By |2016-10-15T12:39:33+00:00April 5th, 2016|Categories: Content Marketing|Tags: , , , , , , , , , , , , , |Comments Off on Internet business: Avon calling for social media

Content Marketing for Web, Mobile and Social Media (2016-10-13, Etc Venues, Tenter House, London, United Kingdom)

{elcr} For your digital marketing to be effective you need to provide content that’s useful to your customers and that advances your business objectives in a measurable way. It is also vital to create high engagement by building and maintaining a community around your content. As users spend an increasing amount of time on a range of social media channels, brands need to understand where their users are most active and how they can interact and engage with them most effectively.  All of this requires careful analysis and planning. The disciplines of content strategy provides the framework for ensuring that your content delivers on these essential requirements across all relevant digital platforms. View full post on Training from Econsultancy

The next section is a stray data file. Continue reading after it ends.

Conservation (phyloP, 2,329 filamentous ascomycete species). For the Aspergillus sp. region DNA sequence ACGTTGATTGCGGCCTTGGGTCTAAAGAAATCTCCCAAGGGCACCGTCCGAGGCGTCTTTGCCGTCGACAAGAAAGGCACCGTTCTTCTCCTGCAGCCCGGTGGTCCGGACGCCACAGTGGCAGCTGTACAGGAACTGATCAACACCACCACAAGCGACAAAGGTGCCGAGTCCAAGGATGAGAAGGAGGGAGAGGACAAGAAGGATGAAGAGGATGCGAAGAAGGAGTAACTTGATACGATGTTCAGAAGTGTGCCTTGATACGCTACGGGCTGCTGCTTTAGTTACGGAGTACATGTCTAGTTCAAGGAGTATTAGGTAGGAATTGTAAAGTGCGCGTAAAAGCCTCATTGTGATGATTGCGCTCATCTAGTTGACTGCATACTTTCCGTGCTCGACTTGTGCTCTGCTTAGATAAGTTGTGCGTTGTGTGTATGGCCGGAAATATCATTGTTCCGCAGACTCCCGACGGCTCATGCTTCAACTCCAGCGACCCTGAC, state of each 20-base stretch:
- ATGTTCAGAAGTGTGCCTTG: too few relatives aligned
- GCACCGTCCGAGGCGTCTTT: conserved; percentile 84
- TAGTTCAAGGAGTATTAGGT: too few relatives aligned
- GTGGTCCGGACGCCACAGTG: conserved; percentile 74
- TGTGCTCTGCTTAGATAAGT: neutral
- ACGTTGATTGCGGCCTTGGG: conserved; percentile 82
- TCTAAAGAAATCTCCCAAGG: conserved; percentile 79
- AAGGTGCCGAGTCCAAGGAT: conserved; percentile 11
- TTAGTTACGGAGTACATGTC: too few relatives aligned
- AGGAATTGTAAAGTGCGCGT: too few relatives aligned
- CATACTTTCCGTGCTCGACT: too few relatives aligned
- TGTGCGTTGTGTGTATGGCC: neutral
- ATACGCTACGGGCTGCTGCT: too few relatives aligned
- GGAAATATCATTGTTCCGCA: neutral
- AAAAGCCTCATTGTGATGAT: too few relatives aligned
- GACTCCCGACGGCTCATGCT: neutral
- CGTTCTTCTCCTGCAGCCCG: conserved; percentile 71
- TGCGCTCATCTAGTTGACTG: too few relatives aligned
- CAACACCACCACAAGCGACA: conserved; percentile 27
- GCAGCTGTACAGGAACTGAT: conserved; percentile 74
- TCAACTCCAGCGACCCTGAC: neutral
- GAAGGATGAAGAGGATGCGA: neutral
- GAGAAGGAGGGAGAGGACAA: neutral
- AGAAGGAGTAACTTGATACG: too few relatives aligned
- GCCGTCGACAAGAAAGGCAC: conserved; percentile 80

By |2017-11-07T08:33:47+00:00March 23rd, 2016|Categories: Training|Tags: , , , , , , , , |Comments Off on Content Marketing for Web, Mobile and Social Media (2016-10-13, Etc Venues, Tenter House, London, United Kingdom)

Fashion & Beauty Monitor – Social Media and Online PR (2016-06-15, Etc Venues, Marble Arch, London, United Kingdom)

{elcr}  Powered by Econsultancy Fashion & Beauty Monitor and Econsultancy team up to offer one of the UK’s most popular social media and online PR courses, now specifically tailored for fashion, beauty and luxury brand professionals. You’ll be able to plan and implement your ideal strategy using user-generated content, including monitoring positive and negative brand perception through tools such as Facebook and Twitter, and increasing brand engagement. View full post on Training from Econsultancy

By |2017-11-07T08:33:50+00:00March 4th, 2016|Categories: Training|Tags: , , , , , , , |Comments Off on Fashion & Beauty Monitor – Social Media and Online PR (2016-06-15, Etc Venues, Marble Arch, London, United Kingdom)